Note that switches may be different in the DIRCMD environment variable, in which case just override present switches by prefixing any switch with - (hyphen), for example instead of using /P use /-P
PATHThis command displays the path that how we have come to the present position or sets a search path for executable files.
Its Syntax is PATH [[drive:]path[;...][;%PATH%]]
Typing PATH without any parameters displays the current path under current directory. Typing PATH ; clears all search-path settings and direct cmd.exe to search only in the current directory. And including %PATH% in the new path setting causes the old path to be appended to the new setting.
VERThis command displays the version of the Microsoft Windows running on your computer.
VOLIt displays the disk volume label and serial number, if they exist for the drive specified. If no drive is specified it displays for the active drive.
Syntax is VOL [drive:]
DEL/ERASEUsed to delete one or more files.
Syntax is DEL [/P] [/F] [/S] [/Q] [/A[[:]attributes]] names
COPYThis command is useful in copying one or more files to another file or location. Syntax is COPY [/D] [/V] [/N] [/Y | /-Y] [/Z] [/A | /B ] source [/A | /B] [+ source [/A | /B] [+ ...]] [destination [/A | /B]]
The different switches that can be used with this command as follow along with their use.
source It specifies the file or files to be copied. /A Indicates an ASCII text file. /B This switch indicates a binary file. /D This allows the destination file to be created with decryption. destination This specifies the directory and/or filename for the new file or files. /V Helps to verify new files to be written correctly. /N Specifying this switch uses short filename, if available, when copying a file with a non-8dot3 file name. /Y If destination file already exists, this switch suppresses prompting to confirm you want to overwrite it and does it asap. /-Y Contrary to above switch, this causes prompting to confirm you want to overwrite an existing destination file. /Z Copies networked files in restartable mode.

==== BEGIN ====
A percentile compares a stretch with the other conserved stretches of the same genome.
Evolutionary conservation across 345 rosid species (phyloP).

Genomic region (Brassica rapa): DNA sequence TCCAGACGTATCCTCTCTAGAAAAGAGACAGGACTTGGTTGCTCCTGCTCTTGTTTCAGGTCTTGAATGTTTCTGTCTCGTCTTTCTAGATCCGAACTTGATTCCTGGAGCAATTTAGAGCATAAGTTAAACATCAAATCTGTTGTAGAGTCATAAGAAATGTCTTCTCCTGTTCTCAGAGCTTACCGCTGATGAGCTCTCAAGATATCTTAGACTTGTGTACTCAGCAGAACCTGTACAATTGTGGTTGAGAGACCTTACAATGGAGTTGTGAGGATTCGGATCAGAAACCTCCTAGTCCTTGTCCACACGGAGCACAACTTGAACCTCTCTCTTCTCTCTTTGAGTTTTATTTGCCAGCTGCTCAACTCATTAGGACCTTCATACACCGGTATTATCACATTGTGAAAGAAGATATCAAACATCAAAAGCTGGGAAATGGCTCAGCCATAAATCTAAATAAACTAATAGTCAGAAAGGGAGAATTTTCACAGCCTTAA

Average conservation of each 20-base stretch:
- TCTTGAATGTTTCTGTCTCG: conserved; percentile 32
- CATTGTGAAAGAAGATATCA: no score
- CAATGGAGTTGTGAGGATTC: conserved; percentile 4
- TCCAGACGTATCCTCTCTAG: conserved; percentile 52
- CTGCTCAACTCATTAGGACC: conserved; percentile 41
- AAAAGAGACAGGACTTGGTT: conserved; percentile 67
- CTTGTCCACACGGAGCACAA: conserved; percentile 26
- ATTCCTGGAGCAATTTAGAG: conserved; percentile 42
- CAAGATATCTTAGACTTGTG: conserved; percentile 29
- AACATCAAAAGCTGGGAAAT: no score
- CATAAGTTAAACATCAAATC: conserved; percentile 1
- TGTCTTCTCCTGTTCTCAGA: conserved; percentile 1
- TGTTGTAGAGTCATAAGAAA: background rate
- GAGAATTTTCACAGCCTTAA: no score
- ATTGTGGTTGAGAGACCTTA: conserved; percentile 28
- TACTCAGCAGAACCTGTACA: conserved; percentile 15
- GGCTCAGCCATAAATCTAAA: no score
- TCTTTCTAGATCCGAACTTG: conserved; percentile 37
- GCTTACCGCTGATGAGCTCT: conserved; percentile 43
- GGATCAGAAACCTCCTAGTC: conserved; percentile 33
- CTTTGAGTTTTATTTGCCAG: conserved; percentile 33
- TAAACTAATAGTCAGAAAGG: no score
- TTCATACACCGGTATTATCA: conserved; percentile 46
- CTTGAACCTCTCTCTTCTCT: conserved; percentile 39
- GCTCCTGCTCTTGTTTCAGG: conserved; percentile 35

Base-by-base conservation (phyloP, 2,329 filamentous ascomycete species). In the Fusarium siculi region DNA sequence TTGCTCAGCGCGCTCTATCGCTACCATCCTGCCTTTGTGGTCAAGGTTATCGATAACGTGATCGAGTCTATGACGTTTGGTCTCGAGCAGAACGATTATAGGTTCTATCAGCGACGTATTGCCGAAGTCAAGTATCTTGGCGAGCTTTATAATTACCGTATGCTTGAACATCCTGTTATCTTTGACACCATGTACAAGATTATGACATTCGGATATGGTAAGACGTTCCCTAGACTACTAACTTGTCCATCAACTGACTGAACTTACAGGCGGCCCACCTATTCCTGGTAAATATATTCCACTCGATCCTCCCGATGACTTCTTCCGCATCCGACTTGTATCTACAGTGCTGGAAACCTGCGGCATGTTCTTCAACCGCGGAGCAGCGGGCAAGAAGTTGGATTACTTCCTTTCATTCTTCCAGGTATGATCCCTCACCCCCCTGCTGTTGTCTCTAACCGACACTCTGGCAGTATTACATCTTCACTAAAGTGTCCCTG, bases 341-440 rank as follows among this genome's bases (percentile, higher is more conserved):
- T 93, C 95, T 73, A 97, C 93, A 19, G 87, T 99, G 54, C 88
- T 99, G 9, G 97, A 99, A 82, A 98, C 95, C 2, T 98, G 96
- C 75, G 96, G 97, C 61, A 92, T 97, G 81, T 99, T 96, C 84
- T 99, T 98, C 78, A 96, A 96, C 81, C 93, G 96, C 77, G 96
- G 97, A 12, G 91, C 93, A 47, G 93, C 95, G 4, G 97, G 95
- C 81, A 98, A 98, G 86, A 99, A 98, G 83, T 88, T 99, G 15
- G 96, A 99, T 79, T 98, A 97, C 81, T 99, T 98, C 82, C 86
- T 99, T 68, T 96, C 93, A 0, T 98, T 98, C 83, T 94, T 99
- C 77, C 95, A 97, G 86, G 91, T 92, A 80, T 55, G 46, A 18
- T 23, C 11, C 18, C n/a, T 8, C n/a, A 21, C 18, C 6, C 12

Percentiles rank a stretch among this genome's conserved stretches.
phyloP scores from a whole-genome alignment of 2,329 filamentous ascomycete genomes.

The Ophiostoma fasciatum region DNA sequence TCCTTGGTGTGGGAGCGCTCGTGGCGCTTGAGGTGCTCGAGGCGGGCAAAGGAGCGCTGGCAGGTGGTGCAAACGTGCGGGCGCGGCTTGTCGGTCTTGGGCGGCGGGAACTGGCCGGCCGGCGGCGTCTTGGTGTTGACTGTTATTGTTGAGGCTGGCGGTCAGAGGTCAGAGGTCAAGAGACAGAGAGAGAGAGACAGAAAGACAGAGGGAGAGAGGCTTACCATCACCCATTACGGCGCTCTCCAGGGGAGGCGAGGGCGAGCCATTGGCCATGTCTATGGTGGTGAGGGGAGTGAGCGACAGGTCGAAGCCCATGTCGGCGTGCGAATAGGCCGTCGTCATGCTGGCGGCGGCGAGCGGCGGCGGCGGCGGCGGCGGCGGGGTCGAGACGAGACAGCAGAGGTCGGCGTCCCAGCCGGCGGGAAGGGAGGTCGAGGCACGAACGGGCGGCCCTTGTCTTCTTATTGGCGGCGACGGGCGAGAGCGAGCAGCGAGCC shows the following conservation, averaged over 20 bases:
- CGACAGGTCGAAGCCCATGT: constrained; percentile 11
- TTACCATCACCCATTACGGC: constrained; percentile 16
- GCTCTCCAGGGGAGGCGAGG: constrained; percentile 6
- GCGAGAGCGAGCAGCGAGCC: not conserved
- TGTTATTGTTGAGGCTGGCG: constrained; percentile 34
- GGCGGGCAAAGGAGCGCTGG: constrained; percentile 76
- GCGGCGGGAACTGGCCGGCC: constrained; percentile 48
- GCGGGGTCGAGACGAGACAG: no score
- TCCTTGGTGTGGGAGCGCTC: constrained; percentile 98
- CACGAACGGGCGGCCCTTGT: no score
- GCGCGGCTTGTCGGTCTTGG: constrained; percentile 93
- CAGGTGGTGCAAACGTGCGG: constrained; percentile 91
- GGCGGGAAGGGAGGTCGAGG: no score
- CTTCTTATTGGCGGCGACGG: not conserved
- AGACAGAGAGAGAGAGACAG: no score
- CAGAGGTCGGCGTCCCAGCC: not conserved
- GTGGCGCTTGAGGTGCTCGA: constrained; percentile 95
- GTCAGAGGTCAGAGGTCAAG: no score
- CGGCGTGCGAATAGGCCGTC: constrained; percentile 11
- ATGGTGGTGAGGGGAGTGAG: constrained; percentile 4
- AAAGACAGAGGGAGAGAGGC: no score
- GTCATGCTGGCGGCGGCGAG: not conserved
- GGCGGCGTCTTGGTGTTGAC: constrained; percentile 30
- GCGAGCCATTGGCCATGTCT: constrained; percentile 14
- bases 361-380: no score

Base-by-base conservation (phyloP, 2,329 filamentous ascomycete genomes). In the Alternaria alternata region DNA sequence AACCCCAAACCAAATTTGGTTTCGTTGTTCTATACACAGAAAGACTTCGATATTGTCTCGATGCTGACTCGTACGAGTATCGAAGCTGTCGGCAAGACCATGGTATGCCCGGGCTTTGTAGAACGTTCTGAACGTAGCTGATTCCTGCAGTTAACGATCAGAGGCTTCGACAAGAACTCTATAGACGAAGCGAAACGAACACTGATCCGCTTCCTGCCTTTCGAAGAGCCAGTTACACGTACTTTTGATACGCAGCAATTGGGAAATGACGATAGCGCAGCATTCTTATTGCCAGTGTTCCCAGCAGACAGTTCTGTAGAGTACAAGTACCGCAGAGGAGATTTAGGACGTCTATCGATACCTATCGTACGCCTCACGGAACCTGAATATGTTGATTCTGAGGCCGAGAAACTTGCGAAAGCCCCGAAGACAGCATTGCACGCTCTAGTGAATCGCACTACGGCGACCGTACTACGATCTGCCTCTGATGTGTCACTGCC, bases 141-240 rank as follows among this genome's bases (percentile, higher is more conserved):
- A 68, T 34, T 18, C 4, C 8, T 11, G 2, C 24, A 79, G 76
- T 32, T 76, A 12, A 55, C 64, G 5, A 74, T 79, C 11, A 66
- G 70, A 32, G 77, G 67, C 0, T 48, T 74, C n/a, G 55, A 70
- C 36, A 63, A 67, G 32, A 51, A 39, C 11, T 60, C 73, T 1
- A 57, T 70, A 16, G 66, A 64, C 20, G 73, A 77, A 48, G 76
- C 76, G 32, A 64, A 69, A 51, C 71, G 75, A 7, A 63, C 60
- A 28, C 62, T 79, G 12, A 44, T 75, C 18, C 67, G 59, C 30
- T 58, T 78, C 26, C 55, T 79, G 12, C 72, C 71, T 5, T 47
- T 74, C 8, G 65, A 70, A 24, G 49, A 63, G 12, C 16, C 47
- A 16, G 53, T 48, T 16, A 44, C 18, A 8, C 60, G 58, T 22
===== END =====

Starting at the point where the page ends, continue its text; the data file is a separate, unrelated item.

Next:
For appending multiple files for source use wildcard or file1+file2+file3 format and make sure to specify a single file for destination.
MD, CD and RD
- MD (or MKDIR) command stand for make directory and it is used to create a directory.
Syntax is MD [drive:]path
- CD (or CHDIR) stands for create or change directory and it allows to display the name of or change the current directory or rather we can say come out of a directory. Syntax is CD [/D] [drive:][path]
→ Typing CD drive: displays the current directory in the specified drive. This CD (or CHDIR) command does not treat spaces as delimiters due to which it allows to CD into a subdirectory name that contains a space without surrounding the name with quotes.
CHDIR \program files\mozilla firefox
is the same as:
CHDIR "\program files\mozilla firefox"
→ If you type CD without any parameters it displays current drive and directory. CD.. specifies that you want to change to the higher directory in the current path. Whereas, using CD\ you can directly change to parent/root directory from any location in the current drive.
→Using /D switch changes current drive in addition to current directory for a drive.
- RD (or RMDIR) command removes or deletes a directory. There are two conditions to remove any directory - (1) Directory to be removed should be empty. and (2) We should be outside the directory we are commanding to delete.
Syntax is RD [/S] [/Q] [drive:]path
Here, using the switch /S removes a directory tree meaning it removes all directories and files in the specified directory in addition to the directory itself. And using /Q is the quiet mode that doesn't asks for ok approval to remove a directory tree.
- MD (or MKDIR) command stand for make directory and it is used to create a directory.
Most Commonly Used External DOS Commands
EDITThis command is used to modify or change the data of a file.
Syntax is EDIT [/B] [/H] [/R] [/S] [filename(s)]
Using switch /B you can force the edit in monochrome mode. /H displays the maximum number of lines possible for your system hardware. Whereas using /R and /S one can load files in read-only mode and force the use of short filenames respectively. [filename(s)] is used to specify file(s) to go edit. You can use wildcards (* and ?) to specify multiple files.
XCOPYThis command is used to copy files and directory trees from one disk to another disk.
Syntax is XCOPY source [destination] [/A | /M] [/D[:date]] [/P] [/S [/E]] [/V] [/W] [/C] [/I] [/Q] [/F] [/L] [/G] [/H] [/R] [/T] [/U] [/K] [/N] [/O] [/X] [/Y] [/-Y] [/Z] [/EXCLUDE:file1[+file2][+file3]...]